In the words of my software engineering instructor, “Anything that is on the internet is not secure.” Regardless of your multi-step authentication process as a precaution, there are loopholes for everything, and anything can be hacked. Despite our pessimistic outlook on hacking, as web developers we still have to try our best to protect our applications. Just because nothing is secure, does not mean we should give up on security. This brings us to hashing.

When working on projects that combine external style sheets and UI frameworks such as Material-UI, calculating a styling’s priority can be challenging. What happens if I add a class to a button created using Material-UI? If I add a background color to that class, would the new background color supersede the background color given by the framework? Luckily, there's a way to calculate the specificity of CSS property values.

MDN Web Docs describes specificity as “the means by which browsers decide which CSS property values are the most relevant to an element and, therefore, will be applied.” Essentially specificity determines…

Between creating migrations, classes, and methods with Ruby, learning my first backend language has been challenging enough. When tackling the intimidating task of learning a new programming language, why waste valuable time coming up with usable data examples? Luckily, there’s a simple way of generating data in order to save time and test your model’s relationships. Using the ruby gem Faker we are able to create, as the official Github page explains, “real-looking test data” for development. From cannabis strains to 100% authentic Chuck Norris “facts,” faker has fake data for all your seeding needs.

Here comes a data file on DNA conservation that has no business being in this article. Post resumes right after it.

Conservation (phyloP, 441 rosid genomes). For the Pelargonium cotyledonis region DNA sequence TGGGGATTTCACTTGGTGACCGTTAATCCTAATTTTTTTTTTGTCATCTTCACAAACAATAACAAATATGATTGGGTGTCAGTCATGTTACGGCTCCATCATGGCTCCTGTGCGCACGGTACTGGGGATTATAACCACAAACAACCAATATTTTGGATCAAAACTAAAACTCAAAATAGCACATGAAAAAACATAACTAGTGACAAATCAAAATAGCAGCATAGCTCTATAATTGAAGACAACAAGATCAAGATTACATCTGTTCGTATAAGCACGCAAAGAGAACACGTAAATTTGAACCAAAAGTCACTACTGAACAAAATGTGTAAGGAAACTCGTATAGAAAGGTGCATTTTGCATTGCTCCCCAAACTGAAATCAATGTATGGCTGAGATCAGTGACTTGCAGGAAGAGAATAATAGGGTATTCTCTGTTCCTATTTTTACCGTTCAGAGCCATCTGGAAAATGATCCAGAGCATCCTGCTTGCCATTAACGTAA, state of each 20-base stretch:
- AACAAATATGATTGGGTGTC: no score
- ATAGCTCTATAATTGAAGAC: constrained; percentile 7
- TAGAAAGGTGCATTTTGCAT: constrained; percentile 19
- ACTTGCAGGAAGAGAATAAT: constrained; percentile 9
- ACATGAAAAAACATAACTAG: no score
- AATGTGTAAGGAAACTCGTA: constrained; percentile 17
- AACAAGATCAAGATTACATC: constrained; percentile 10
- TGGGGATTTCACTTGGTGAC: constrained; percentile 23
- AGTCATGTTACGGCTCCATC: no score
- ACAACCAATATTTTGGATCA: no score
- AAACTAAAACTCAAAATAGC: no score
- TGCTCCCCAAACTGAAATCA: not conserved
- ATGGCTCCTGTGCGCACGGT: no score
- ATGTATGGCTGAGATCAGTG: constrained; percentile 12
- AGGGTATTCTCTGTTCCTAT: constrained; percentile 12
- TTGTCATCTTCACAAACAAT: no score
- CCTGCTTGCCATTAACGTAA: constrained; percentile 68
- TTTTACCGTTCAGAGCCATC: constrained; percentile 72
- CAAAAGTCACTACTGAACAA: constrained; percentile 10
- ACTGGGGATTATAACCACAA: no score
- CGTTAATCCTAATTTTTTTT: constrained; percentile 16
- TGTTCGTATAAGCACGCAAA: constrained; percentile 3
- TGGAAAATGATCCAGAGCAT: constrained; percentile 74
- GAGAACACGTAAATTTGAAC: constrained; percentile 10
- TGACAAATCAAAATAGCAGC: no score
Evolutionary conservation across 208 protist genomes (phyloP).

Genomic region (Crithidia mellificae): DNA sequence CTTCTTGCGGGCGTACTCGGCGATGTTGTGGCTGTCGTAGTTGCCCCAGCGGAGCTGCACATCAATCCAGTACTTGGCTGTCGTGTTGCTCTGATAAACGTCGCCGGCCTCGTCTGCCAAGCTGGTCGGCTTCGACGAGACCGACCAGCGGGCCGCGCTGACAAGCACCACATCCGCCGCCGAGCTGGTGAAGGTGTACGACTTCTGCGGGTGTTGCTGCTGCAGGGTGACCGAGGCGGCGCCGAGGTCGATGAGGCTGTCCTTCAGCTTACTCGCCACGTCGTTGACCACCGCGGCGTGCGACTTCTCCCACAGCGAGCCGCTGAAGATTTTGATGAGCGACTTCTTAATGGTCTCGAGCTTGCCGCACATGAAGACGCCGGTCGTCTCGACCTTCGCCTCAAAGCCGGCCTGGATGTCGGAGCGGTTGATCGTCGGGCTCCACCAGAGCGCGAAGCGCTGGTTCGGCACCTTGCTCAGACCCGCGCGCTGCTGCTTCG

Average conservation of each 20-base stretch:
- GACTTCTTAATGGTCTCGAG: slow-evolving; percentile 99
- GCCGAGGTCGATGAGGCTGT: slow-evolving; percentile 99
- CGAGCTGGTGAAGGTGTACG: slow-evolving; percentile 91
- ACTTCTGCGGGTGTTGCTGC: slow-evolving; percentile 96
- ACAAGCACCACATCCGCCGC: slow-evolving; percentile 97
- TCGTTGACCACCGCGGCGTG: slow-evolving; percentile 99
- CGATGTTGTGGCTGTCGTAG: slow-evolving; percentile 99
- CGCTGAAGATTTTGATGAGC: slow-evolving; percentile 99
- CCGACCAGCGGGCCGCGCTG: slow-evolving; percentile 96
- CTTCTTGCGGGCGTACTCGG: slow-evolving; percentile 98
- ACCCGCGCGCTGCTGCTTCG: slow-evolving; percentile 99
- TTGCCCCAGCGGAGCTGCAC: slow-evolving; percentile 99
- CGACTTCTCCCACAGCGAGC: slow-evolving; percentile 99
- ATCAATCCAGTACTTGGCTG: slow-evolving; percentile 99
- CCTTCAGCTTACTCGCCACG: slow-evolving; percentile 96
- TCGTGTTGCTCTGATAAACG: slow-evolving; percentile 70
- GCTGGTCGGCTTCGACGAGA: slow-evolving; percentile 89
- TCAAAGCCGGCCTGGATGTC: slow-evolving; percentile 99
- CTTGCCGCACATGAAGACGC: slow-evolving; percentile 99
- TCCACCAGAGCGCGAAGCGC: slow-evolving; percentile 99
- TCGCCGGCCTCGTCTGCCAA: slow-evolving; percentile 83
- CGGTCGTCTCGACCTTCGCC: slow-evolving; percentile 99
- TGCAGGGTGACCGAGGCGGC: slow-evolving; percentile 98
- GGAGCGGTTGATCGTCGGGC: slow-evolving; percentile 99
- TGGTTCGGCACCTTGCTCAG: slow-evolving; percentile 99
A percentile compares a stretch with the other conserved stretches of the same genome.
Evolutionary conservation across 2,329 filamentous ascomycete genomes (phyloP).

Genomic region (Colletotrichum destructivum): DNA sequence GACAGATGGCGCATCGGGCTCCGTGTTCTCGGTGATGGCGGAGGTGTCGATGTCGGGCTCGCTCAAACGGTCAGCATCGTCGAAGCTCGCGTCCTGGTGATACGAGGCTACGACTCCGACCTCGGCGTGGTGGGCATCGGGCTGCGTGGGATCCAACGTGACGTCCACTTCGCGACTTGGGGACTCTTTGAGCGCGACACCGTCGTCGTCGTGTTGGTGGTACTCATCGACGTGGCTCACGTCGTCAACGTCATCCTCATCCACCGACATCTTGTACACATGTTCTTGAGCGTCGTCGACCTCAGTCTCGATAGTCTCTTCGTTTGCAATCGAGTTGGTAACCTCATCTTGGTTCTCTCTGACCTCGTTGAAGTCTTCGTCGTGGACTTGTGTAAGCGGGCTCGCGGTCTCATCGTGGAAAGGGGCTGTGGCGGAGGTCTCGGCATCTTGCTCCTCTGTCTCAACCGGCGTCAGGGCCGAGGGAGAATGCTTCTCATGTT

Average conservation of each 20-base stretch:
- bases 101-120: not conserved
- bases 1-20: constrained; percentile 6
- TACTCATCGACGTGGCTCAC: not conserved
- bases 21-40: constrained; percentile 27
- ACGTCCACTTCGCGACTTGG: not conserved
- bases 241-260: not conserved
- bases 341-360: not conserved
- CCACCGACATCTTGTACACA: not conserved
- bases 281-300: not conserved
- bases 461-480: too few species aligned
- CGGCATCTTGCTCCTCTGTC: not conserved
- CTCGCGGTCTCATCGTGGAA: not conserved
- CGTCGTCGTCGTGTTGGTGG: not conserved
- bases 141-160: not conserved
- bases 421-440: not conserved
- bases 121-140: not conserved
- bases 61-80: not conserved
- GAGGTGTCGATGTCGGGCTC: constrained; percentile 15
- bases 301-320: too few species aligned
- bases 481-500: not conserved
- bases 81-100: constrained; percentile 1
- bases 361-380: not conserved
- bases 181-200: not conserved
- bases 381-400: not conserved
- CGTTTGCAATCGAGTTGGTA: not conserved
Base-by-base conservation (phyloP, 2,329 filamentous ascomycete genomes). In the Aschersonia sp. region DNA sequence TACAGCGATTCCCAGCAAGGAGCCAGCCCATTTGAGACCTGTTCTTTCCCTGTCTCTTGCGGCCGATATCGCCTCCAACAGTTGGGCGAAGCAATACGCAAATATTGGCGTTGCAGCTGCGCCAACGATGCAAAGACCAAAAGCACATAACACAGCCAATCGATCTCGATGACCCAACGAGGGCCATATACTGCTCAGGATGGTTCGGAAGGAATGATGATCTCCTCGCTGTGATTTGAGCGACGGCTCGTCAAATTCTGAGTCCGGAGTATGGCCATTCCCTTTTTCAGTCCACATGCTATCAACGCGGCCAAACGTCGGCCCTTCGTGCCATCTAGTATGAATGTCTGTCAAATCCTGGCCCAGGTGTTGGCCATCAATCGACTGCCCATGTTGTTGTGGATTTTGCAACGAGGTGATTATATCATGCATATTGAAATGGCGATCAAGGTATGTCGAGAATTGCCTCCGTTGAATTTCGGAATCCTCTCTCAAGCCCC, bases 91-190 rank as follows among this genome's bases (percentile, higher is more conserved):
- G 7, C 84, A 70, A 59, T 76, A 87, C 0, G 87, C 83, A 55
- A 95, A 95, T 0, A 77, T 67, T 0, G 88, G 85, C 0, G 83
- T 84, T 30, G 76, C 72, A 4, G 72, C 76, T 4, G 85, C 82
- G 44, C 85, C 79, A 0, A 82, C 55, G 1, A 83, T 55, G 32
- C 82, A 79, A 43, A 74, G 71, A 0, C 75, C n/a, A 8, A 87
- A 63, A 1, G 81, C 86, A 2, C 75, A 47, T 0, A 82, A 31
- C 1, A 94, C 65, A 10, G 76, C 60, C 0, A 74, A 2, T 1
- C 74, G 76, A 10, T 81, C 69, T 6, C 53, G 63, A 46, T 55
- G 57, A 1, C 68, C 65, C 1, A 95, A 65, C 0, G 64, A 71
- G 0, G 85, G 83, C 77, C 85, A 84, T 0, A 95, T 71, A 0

In order to use faker…

Though optional chaining has been around for a while in many programming languages, it just recently became available in Javascript with the release of ES2020. MDN Web Docs describes optional chaining as “a way to simplify accessing values through connected objects when it’s possible that a reference or function may be undefined or null.” Optional chaining is a super valuable tool that allows you to access deeply nested object properties without throwing an error if the property doesn’t exist. Either the property exists and can be accessed or it doesn’t exist and undefined will be returned instead. …

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Github Logo

When I first started using Github to fork and clone my lab assignments at Flatiron School, I thought that I was slowly mastering “Git Flow”. It turns out that just because Github has the word “git” in it, does not mean it uses “Git Flow.” What I was beginning to learn was actually “Github Flow.” The main differences are that “Git Flow” is used for software utilizing the concept of “release,” while “Github Flow” uses continuous release. With “Github Flow” there aren’t really “releases” because we deploy to production all the time. describes “Github Flow” as “a lightweight, branch-based…

Nick Kubo

Software Engineering Student at Flatiron School

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